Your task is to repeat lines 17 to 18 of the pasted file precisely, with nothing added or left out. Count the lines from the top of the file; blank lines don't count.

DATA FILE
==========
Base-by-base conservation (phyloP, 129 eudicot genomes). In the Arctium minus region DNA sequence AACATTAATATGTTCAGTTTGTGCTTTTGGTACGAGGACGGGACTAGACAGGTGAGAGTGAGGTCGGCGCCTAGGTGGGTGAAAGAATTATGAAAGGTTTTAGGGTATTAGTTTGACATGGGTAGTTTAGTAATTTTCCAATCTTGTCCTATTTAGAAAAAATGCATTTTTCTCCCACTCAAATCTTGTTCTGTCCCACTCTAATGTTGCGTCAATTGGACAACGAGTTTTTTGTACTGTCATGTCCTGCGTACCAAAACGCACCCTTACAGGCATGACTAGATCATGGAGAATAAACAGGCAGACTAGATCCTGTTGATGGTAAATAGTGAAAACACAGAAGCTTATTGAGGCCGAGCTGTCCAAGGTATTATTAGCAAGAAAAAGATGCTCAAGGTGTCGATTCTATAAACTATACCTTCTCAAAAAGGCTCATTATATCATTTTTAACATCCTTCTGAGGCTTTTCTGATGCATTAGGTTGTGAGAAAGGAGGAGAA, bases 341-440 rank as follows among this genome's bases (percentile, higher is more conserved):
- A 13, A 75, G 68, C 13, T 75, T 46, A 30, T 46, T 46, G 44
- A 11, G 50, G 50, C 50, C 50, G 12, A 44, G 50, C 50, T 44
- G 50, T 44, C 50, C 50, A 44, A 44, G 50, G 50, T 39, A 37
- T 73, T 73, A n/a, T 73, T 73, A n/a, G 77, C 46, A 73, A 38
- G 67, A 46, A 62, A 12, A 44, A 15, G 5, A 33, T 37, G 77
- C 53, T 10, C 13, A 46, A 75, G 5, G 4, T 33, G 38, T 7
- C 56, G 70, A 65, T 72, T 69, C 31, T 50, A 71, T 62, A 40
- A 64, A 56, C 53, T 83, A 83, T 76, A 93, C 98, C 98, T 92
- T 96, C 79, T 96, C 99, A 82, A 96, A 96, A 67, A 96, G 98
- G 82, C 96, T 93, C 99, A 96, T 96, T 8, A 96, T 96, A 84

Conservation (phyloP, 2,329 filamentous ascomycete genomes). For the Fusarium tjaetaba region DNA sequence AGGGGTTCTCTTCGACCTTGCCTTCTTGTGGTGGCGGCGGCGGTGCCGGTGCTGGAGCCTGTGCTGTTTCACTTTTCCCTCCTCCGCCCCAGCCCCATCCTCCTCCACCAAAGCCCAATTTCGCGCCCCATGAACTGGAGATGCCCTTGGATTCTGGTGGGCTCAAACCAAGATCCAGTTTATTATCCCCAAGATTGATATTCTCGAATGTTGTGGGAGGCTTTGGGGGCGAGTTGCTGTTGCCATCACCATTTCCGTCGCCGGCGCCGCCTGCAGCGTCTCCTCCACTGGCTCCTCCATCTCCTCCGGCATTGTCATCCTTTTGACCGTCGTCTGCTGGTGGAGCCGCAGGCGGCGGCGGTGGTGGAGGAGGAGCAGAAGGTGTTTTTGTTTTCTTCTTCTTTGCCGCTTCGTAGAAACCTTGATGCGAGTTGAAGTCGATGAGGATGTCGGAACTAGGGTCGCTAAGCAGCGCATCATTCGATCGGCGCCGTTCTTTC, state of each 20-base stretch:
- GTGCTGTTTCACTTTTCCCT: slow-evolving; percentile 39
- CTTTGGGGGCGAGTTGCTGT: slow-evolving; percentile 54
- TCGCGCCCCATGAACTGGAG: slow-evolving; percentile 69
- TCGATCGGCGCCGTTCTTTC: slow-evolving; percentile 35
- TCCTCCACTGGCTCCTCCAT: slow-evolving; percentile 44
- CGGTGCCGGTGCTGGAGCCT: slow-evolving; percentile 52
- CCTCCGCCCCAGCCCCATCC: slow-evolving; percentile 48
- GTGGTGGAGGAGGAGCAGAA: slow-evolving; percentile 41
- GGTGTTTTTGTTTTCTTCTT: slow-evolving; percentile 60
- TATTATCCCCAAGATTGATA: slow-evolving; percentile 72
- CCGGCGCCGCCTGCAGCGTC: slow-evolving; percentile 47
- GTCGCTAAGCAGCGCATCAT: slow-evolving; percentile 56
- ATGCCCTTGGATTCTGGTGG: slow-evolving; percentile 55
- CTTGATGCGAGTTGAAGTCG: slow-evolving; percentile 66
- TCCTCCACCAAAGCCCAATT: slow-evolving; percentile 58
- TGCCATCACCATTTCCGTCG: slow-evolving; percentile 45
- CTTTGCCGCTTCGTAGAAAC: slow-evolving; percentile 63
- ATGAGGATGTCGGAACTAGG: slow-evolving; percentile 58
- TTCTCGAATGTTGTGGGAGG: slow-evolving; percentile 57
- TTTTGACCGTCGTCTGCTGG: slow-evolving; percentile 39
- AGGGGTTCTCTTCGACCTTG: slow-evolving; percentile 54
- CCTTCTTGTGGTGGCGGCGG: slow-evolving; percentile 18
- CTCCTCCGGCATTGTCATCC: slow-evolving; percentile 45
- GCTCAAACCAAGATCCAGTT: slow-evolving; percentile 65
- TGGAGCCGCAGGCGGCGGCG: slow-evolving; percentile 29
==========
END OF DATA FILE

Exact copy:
- TCCTCCACTGGCTCCTCCAT: slow-evolving; percentile 44
- CGGTGCCGGTGCTGGAGCCT: slow-evolving; percentile 52